I feel like I am making really good choices today and that feels great. For example, I chose not to make a sandwich with the 10-day-old lunchmeat. I also chose to put the lunchmeat in the trash instead of back in the fridge, and that felt like a good choice as well.
Coke Classic from 1989. Discovered in pantry 2014.
But these choices do not come without a flicker of guilt. I was raised in a home where sciences experiments were commonplace when it came to food. Blame cannot be placed on any one person, for the list of ancestors who helped our family arrive at this disposition is too long to list. My mother simply held dearly her Scottish / American upbringing and believed in the values of statements such as, “waste not, want not” and “a penny saved, is a penny earned.”
But is old Mayonnaise saved, Mayonnaise earned? What about Folgers coffee cans filled with bacon grease? How does that apply to the savings factor? If the grease is used, I guess it could save money from buying lard- hmm? I’m not sure, because I only saw the bacon grease be used once or twice; but by-golly we had cans full of it under the counter neatly saved in Folgers coffee cans.
My parents were not at fault, she was simply following a strange custom that was passed from one generation or friend to another. My brother and I were equally part of the disfuntional equation. We too had heaps of guilt internally piled on us for wasting things. More often than not, we would simple put the 10 -day -old lunchmeat back into the fridge for the next person to deal with. But when no one in the family likes to waste, then the issue starts to compound.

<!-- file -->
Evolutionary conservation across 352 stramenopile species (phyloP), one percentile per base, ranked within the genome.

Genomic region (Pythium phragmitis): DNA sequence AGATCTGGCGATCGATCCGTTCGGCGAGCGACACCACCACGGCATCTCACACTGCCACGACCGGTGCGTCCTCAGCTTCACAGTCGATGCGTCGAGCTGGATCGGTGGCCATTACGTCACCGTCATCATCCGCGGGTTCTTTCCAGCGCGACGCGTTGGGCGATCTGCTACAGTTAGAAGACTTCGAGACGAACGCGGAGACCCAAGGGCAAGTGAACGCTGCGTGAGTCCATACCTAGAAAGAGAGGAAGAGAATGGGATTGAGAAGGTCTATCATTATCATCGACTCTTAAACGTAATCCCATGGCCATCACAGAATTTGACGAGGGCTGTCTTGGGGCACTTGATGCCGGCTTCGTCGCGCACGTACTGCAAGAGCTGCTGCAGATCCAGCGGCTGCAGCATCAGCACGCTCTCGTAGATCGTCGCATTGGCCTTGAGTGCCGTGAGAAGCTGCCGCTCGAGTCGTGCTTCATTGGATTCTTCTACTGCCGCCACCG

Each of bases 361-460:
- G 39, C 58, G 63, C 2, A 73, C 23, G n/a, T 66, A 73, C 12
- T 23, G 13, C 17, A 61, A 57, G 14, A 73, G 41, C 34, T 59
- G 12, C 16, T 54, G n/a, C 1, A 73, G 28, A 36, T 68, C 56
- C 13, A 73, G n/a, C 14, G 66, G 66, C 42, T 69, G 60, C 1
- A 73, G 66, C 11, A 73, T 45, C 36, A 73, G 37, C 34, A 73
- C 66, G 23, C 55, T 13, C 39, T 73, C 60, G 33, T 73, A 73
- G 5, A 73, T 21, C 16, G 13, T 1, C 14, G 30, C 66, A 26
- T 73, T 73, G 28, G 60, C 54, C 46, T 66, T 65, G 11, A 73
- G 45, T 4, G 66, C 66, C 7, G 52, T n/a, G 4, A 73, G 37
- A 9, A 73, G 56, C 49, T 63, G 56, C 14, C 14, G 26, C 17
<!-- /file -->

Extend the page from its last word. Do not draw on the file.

The final result of a family being food thrifty is a kitchen filled with little items like mustard getting tucked into the door of the fridge with an expiration date six years old. Or Coors Light beer from a party five years ago sitting in the back of the fridge, just waiting for the right person to come along. Or a box of Casbah from 1999 hiding behind several layers of soup. Poor, lonely, unconsumed products. Maybe instead of being worried about being wasteful, I should have more concern for their feelings.
Best before March 1999. Discovered in 2014.
With that mindset, I know I made a good choice today. I didn’t eat the aging lunchmeat and I placed it in the trash where it now has friends whose expiration dates have also passed.
I am now grown woman with my own kitchen, but the familial practices run deep. It is quite a thing to overcome the generational institution of Scottish guilt, but that is what I did today. And tomorrow I shall repent.